Poland Tips for BeginnersEdit This Page
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Determine the place of origin
In Poland, most records used in family history research are kept on a town or parish level. Therefore the exact town of origin must be known before research in Polish records can begin. Most of the time, the Polish place of origin is found in sources created in the country of immigration. These records should be searched for the ancestor, possible relatives, and other associated persons. If you do not know the place of origin in Poland see Determining a Place of Origin in Poland for sources that may give you that information.
Polish place names are often mispelled in American sources. Difficult names were shortened and diacritic marks ommitted. A gazetter, which is defined as a geographical dictionary, is an essential tool for identifying places. Look up your place name in the gazetteer to be sure that it is spelled correctly.
To learn about several important gazetters for Poland, including instructions and examples, see Gazetteers.
Locate the ancestral home
After you have determined the correct name of the town from which your ancestor emigrated, you must still determine its location. Many Polish localities have similar names that may be easily confused.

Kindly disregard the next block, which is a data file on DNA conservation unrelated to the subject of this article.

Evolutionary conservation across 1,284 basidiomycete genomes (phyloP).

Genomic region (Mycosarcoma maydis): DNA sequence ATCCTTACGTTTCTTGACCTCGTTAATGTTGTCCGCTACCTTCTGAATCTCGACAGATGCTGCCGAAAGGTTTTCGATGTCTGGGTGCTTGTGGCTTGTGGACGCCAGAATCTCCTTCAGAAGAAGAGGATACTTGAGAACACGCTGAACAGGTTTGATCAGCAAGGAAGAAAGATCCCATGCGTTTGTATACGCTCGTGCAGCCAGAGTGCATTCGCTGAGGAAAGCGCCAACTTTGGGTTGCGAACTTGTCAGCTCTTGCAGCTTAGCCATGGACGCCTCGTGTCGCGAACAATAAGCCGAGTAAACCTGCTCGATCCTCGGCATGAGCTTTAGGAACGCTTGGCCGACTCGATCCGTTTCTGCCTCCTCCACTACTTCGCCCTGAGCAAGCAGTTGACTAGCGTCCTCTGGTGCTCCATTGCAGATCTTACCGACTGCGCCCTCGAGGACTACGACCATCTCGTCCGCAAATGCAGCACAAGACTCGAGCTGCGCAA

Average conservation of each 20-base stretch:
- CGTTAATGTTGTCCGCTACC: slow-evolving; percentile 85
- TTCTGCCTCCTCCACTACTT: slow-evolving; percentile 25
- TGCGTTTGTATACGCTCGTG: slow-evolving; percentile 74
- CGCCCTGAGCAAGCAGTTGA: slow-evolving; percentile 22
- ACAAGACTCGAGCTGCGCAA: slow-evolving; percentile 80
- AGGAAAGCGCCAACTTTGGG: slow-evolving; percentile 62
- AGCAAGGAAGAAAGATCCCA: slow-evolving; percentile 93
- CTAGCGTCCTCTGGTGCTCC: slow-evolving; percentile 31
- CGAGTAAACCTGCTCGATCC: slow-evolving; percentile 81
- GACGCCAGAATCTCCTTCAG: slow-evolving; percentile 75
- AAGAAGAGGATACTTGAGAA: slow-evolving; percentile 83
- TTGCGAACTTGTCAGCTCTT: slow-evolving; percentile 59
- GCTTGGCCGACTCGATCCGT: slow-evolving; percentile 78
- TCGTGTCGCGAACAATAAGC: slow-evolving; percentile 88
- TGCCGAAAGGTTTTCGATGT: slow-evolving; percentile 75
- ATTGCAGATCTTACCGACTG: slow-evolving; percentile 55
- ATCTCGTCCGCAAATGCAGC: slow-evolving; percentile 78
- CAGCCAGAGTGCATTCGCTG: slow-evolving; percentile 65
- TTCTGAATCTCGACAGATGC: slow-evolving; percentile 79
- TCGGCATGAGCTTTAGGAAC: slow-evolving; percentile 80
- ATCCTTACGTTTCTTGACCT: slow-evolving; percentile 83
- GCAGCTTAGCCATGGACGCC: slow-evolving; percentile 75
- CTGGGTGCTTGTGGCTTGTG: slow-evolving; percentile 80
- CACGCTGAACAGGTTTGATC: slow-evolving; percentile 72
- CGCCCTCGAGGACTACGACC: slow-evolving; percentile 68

Determine the religion of an ancestor
Until the 1900s, vital records were kept by church parishes or Jewish congregations. The records of different religions were kept separately. If you are not sure of your ancestor's religion, start by searching Roman-Catholic records. Catholicism was the dominant religion in the former Austro-Hungarian Empire.
Determine the record keeping jurisdiction
Not every village in Poland had its own parish. Often, several smaller villages belonged to one parish. Use gazetteer to determine the proper record keeping jurisdiction. Knowing the parish is important, because the Family History Library Catalog lists church record microfilms by parish. After determining the parish information, it’s just a matter of checking each one in the FHL records to see what’s available.
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